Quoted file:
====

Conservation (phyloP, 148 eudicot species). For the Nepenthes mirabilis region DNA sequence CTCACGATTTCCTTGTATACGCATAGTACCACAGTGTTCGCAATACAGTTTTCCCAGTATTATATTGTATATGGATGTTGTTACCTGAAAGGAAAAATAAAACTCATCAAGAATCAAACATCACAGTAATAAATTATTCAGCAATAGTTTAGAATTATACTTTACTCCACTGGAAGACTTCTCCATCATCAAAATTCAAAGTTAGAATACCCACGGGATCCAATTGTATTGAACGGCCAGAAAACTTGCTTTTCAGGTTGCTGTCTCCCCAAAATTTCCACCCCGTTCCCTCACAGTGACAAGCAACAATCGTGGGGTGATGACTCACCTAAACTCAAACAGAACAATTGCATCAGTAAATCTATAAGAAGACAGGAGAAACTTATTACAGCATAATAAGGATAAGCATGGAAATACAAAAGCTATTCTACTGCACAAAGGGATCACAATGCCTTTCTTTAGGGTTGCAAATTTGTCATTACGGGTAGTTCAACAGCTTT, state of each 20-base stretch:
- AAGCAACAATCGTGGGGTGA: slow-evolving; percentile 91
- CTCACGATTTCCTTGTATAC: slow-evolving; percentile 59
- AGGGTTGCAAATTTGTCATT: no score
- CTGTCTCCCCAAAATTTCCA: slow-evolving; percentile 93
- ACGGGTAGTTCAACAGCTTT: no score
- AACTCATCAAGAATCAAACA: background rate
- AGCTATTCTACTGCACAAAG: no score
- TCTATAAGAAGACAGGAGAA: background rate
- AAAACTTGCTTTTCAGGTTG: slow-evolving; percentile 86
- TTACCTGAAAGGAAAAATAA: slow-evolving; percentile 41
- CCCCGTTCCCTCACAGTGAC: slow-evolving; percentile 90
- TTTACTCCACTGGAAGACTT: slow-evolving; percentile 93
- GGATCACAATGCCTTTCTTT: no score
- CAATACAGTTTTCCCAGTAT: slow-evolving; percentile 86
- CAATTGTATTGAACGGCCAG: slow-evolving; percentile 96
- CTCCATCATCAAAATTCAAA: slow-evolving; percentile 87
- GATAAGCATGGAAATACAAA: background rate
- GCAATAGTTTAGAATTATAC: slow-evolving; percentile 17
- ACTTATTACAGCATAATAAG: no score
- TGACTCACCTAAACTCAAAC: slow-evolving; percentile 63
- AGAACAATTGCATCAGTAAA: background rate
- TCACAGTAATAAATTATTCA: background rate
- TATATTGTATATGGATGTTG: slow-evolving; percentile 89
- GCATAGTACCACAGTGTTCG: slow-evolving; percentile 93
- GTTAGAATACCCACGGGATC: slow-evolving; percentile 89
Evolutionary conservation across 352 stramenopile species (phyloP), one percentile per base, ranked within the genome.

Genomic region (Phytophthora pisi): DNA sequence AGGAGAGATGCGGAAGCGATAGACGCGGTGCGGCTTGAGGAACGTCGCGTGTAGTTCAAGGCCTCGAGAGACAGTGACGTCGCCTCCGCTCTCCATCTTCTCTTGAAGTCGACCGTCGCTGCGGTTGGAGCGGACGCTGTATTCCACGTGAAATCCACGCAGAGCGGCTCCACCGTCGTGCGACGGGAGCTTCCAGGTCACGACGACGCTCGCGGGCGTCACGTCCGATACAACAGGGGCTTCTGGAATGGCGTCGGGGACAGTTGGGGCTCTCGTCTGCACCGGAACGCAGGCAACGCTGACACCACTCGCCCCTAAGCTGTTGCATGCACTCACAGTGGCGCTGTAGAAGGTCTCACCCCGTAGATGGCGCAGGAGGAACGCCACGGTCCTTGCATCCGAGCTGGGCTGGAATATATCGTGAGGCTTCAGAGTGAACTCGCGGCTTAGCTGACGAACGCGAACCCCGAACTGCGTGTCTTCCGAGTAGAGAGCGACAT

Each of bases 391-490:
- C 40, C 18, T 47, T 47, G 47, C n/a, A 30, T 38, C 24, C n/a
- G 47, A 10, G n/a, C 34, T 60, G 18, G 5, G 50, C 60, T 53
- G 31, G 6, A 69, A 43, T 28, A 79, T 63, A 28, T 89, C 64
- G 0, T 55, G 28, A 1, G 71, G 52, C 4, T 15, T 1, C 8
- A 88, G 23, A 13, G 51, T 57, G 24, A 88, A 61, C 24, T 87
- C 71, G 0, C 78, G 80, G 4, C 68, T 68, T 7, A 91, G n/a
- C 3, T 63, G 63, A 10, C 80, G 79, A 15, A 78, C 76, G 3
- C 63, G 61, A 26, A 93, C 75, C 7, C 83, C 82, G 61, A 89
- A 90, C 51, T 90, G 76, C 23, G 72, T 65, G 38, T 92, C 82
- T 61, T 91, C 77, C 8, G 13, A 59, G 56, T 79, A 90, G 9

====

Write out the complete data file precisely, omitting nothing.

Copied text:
Conservation (phyloP, 148 eudicot species). For the Nepenthes mirabilis region DNA sequence CTCACGATTTCCTTGTATACGCATAGTACCACAGTGTTCGCAATACAGTTTTCCCAGTATTATATTGTATATGGATGTTGTTACCTGAAAGGAAAAATAAAACTCATCAAGAATCAAACATCACAGTAATAAATTATTCAGCAATAGTTTAGAATTATACTTTACTCCACTGGAAGACTTCTCCATCATCAAAATTCAAAGTTAGAATACCCACGGGATCCAATTGTATTGAACGGCCAGAAAACTTGCTTTTCAGGTTGCTGTCTCCCCAAAATTTCCACCCCGTTCCCTCACAGTGACAAGCAACAATCGTGGGGTGATGACTCACCTAAACTCAAACAGAACAATTGCATCAGTAAATCTATAAGAAGACAGGAGAAACTTATTACAGCATAATAAGGATAAGCATGGAAATACAAAAGCTATTCTACTGCACAAAGGGATCACAATGCCTTTCTTTAGGGTTGCAAATTTGTCATTACGGGTAGTTCAACAGCTTT, state of each 20-base stretch:
- AAGCAACAATCGTGGGGTGA: slow-evolving; percentile 91
- CTCACGATTTCCTTGTATAC: slow-evolving; percentile 59
- AGGGTTGCAAATTTGTCATT: no score
- CTGTCTCCCCAAAATTTCCA: slow-evolving; percentile 93
- ACGGGTAGTTCAACAGCTTT: no score
- AACTCATCAAGAATCAAACA: background rate
- AGCTATTCTACTGCACAAAG: no score
- TCTATAAGAAGACAGGAGAA: background rate
- AAAACTTGCTTTTCAGGTTG: slow-evolving; percentile 86
- TTACCTGAAAGGAAAAATAA: slow-evolving; percentile 41
- CCCCGTTCCCTCACAGTGAC: slow-evolving; percentile 90
- TTTACTCCACTGGAAGACTT: slow-evolving; percentile 93
- GGATCACAATGCCTTTCTTT: no score
- CAATACAGTTTTCCCAGTAT: slow-evolving; percentile 86
- CAATTGTATTGAACGGCCAG: slow-evolving; percentile 96
- CTCCATCATCAAAATTCAAA: slow-evolving; percentile 87
- GATAAGCATGGAAATACAAA: background rate
- GCAATAGTTTAGAATTATAC: slow-evolving; percentile 17
- ACTTATTACAGCATAATAAG: no score
- TGACTCACCTAAACTCAAAC: slow-evolving; percentile 63
- AGAACAATTGCATCAGTAAA: background rate
- TCACAGTAATAAATTATTCA: background rate
- TATATTGTATATGGATGTTG: slow-evolving; percentile 89
- GCATAGTACCACAGTGTTCG: slow-evolving; percentile 93
- GTTAGAATACCCACGGGATC: slow-evolving; percentile 89
Evolutionary conservation across 352 stramenopile species (phyloP), one percentile per base, ranked within the genome.

Genomic region (Phytophthora pisi): DNA sequence AGGAGAGATGCGGAAGCGATAGACGCGGTGCGGCTTGAGGAACGTCGCGTGTAGTTCAAGGCCTCGAGAGACAGTGACGTCGCCTCCGCTCTCCATCTTCTCTTGAAGTCGACCGTCGCTGCGGTTGGAGCGGACGCTGTATTCCACGTGAAATCCACGCAGAGCGGCTCCACCGTCGTGCGACGGGAGCTTCCAGGTCACGACGACGCTCGCGGGCGTCACGTCCGATACAACAGGGGCTTCTGGAATGGCGTCGGGGACAGTTGGGGCTCTCGTCTGCACCGGAACGCAGGCAACGCTGACACCACTCGCCCCTAAGCTGTTGCATGCACTCACAGTGGCGCTGTAGAAGGTCTCACCCCGTAGATGGCGCAGGAGGAACGCCACGGTCCTTGCATCCGAGCTGGGCTGGAATATATCGTGAGGCTTCAGAGTGAACTCGCGGCTTAGCTGACGAACGCGAACCCCGAACTGCGTGTCTTCCGAGTAGAGAGCGACAT

Each of bases 391-490:
- C 40, C 18, T 47, T 47, G 47, C n/a, A 30, T 38, C 24, C n/a
- G 47, A 10, G n/a, C 34, T 60, G 18, G 5, G 50, C 60, T 53
- G 31, G 6, A 69, A 43, T 28, A 79, T 63, A 28, T 89, C 64
- G 0, T 55, G 28, A 1, G 71, G 52, C 4, T 15, T 1, C 8
- A 88, G 23, A 13, G 51, T 57, G 24, A 88, A 61, C 24, T 87
- C 71, G 0, C 78, G 80, G 4, C 68, T 68, T 7, A 91, G n/a
- C 3, T 63, G 63, A 10, C 80, G 79, A 15, A 78, C 76, G 3
- C 63, G 61, A 26, A 93, C 75, C 7, C 83, C 82, G 61, A 89
- A 90, C 51, T 90, G 76, C 23, G 72, T 65, G 38, T 92, C 82
- T 61, T 91, C 77, C 8, G 13, A 59, G 56, T 79, A 90, G 9